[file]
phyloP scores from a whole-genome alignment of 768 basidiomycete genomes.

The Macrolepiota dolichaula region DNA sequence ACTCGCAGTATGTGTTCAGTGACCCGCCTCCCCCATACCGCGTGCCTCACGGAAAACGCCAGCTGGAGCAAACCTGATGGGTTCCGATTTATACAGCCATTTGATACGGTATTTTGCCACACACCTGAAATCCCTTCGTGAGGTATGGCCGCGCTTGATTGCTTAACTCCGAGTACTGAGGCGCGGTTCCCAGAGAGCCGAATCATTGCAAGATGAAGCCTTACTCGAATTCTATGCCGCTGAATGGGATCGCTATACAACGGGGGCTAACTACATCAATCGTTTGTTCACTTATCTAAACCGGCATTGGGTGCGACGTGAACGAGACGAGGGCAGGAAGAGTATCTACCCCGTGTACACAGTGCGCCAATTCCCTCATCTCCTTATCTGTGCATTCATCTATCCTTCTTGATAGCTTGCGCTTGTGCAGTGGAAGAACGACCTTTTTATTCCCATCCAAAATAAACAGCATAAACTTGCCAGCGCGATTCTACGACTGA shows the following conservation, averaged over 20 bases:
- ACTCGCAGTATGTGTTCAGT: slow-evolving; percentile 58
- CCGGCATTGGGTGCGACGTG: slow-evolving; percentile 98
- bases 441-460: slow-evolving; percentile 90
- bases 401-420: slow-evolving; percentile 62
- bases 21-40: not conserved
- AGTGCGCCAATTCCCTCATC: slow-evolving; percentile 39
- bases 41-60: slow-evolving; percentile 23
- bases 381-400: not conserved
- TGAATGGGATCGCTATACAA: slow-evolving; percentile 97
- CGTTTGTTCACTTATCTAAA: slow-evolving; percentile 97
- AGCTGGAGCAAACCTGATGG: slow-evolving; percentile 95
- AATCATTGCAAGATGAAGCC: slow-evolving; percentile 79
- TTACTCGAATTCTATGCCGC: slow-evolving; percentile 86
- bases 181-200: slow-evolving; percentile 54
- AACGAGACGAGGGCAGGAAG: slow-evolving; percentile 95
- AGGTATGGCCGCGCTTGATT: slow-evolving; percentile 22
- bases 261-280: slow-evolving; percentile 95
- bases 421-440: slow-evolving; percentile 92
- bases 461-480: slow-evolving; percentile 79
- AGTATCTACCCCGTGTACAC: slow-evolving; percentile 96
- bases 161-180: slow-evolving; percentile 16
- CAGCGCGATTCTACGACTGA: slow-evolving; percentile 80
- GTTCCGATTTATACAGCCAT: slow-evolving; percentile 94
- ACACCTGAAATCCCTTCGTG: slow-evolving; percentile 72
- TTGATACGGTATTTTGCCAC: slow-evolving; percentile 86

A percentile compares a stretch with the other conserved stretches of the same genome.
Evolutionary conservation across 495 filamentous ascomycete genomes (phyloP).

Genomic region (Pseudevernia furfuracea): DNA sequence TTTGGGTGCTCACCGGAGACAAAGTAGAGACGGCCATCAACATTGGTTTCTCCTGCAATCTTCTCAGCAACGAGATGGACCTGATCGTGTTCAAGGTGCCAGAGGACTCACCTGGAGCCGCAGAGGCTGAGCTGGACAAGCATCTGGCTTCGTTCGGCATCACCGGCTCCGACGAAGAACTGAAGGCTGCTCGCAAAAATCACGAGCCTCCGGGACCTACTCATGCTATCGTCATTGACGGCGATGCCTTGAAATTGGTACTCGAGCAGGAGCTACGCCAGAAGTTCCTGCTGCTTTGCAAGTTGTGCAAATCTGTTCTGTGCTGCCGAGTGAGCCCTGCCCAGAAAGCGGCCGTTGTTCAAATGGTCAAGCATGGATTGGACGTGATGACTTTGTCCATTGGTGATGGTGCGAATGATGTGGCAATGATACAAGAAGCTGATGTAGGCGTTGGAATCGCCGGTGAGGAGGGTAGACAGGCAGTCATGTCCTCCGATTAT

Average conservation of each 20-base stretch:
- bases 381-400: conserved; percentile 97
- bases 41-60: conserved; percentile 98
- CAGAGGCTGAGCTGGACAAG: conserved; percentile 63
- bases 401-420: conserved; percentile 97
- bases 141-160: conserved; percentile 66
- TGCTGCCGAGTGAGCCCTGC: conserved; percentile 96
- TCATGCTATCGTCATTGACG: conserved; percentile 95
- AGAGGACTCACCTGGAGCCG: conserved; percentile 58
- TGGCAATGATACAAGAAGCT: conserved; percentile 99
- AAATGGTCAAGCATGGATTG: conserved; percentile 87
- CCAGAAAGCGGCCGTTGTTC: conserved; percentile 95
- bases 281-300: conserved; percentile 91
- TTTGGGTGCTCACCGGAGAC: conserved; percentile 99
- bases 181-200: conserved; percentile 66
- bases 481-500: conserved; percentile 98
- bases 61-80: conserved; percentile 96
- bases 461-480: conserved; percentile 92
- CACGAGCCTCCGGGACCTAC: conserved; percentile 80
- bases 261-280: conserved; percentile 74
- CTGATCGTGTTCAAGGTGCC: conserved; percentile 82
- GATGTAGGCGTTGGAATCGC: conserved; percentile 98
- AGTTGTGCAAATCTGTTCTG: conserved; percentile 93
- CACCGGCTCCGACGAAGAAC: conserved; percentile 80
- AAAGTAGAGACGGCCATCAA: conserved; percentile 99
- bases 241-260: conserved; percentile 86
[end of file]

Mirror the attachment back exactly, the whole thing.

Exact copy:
phyloP scores from a whole-genome alignment of 768 basidiomycete genomes.

The Macrolepiota dolichaula region DNA sequence ACTCGCAGTATGTGTTCAGTGACCCGCCTCCCCCATACCGCGTGCCTCACGGAAAACGCCAGCTGGAGCAAACCTGATGGGTTCCGATTTATACAGCCATTTGATACGGTATTTTGCCACACACCTGAAATCCCTTCGTGAGGTATGGCCGCGCTTGATTGCTTAACTCCGAGTACTGAGGCGCGGTTCCCAGAGAGCCGAATCATTGCAAGATGAAGCCTTACTCGAATTCTATGCCGCTGAATGGGATCGCTATACAACGGGGGCTAACTACATCAATCGTTTGTTCACTTATCTAAACCGGCATTGGGTGCGACGTGAACGAGACGAGGGCAGGAAGAGTATCTACCCCGTGTACACAGTGCGCCAATTCCCTCATCTCCTTATCTGTGCATTCATCTATCCTTCTTGATAGCTTGCGCTTGTGCAGTGGAAGAACGACCTTTTTATTCCCATCCAAAATAAACAGCATAAACTTGCCAGCGCGATTCTACGACTGA shows the following conservation, averaged over 20 bases:
- ACTCGCAGTATGTGTTCAGT: slow-evolving; percentile 58
- CCGGCATTGGGTGCGACGTG: slow-evolving; percentile 98
- bases 441-460: slow-evolving; percentile 90
- bases 401-420: slow-evolving; percentile 62
- bases 21-40: not conserved
- AGTGCGCCAATTCCCTCATC: slow-evolving; percentile 39
- bases 41-60: slow-evolving; percentile 23
- bases 381-400: not conserved
- TGAATGGGATCGCTATACAA: slow-evolving; percentile 97
- CGTTTGTTCACTTATCTAAA: slow-evolving; percentile 97
- AGCTGGAGCAAACCTGATGG: slow-evolving; percentile 95
- AATCATTGCAAGATGAAGCC: slow-evolving; percentile 79
- TTACTCGAATTCTATGCCGC: slow-evolving; percentile 86
- bases 181-200: slow-evolving; percentile 54
- AACGAGACGAGGGCAGGAAG: slow-evolving; percentile 95
- AGGTATGGCCGCGCTTGATT: slow-evolving; percentile 22
- bases 261-280: slow-evolving; percentile 95
- bases 421-440: slow-evolving; percentile 92
- bases 461-480: slow-evolving; percentile 79
- AGTATCTACCCCGTGTACAC: slow-evolving; percentile 96
- bases 161-180: slow-evolving; percentile 16
- CAGCGCGATTCTACGACTGA: slow-evolving; percentile 80
- GTTCCGATTTATACAGCCAT: slow-evolving; percentile 94
- ACACCTGAAATCCCTTCGTG: slow-evolving; percentile 72
- TTGATACGGTATTTTGCCAC: slow-evolving; percentile 86

A percentile compares a stretch with the other conserved stretches of the same genome.
Evolutionary conservation across 495 filamentous ascomycete genomes (phyloP).

Genomic region (Pseudevernia furfuracea): DNA sequence TTTGGGTGCTCACCGGAGACAAAGTAGAGACGGCCATCAACATTGGTTTCTCCTGCAATCTTCTCAGCAACGAGATGGACCTGATCGTGTTCAAGGTGCCAGAGGACTCACCTGGAGCCGCAGAGGCTGAGCTGGACAAGCATCTGGCTTCGTTCGGCATCACCGGCTCCGACGAAGAACTGAAGGCTGCTCGCAAAAATCACGAGCCTCCGGGACCTACTCATGCTATCGTCATTGACGGCGATGCCTTGAAATTGGTACTCGAGCAGGAGCTACGCCAGAAGTTCCTGCTGCTTTGCAAGTTGTGCAAATCTGTTCTGTGCTGCCGAGTGAGCCCTGCCCAGAAAGCGGCCGTTGTTCAAATGGTCAAGCATGGATTGGACGTGATGACTTTGTCCATTGGTGATGGTGCGAATGATGTGGCAATGATACAAGAAGCTGATGTAGGCGTTGGAATCGCCGGTGAGGAGGGTAGACAGGCAGTCATGTCCTCCGATTAT

Average conservation of each 20-base stretch:
- bases 381-400: conserved; percentile 97
- bases 41-60: conserved; percentile 98
- CAGAGGCTGAGCTGGACAAG: conserved; percentile 63
- bases 401-420: conserved; percentile 97
- bases 141-160: conserved; percentile 66
- TGCTGCCGAGTGAGCCCTGC: conserved; percentile 96
- TCATGCTATCGTCATTGACG: conserved; percentile 95
- AGAGGACTCACCTGGAGCCG: conserved; percentile 58
- TGGCAATGATACAAGAAGCT: conserved; percentile 99
- AAATGGTCAAGCATGGATTG: conserved; percentile 87
- CCAGAAAGCGGCCGTTGTTC: conserved; percentile 95
- bases 281-300: conserved; percentile 91
- TTTGGGTGCTCACCGGAGAC: conserved; percentile 99
- bases 181-200: conserved; percentile 66
- bases 481-500: conserved; percentile 98
- bases 61-80: conserved; percentile 96
- bases 461-480: conserved; percentile 92
- CACGAGCCTCCGGGACCTAC: conserved; percentile 80
- bases 261-280: conserved; percentile 74
- CTGATCGTGTTCAAGGTGCC: conserved; percentile 82
- GATGTAGGCGTTGGAATCGC: conserved; percentile 98
- AGTTGTGCAAATCTGTTCTG: conserved; percentile 93
- CACCGGCTCCGACGAAGAAC: conserved; percentile 80
- AAAGTAGAGACGGCCATCAA: conserved; percentile 99
- bases 241-260: conserved; percentile 86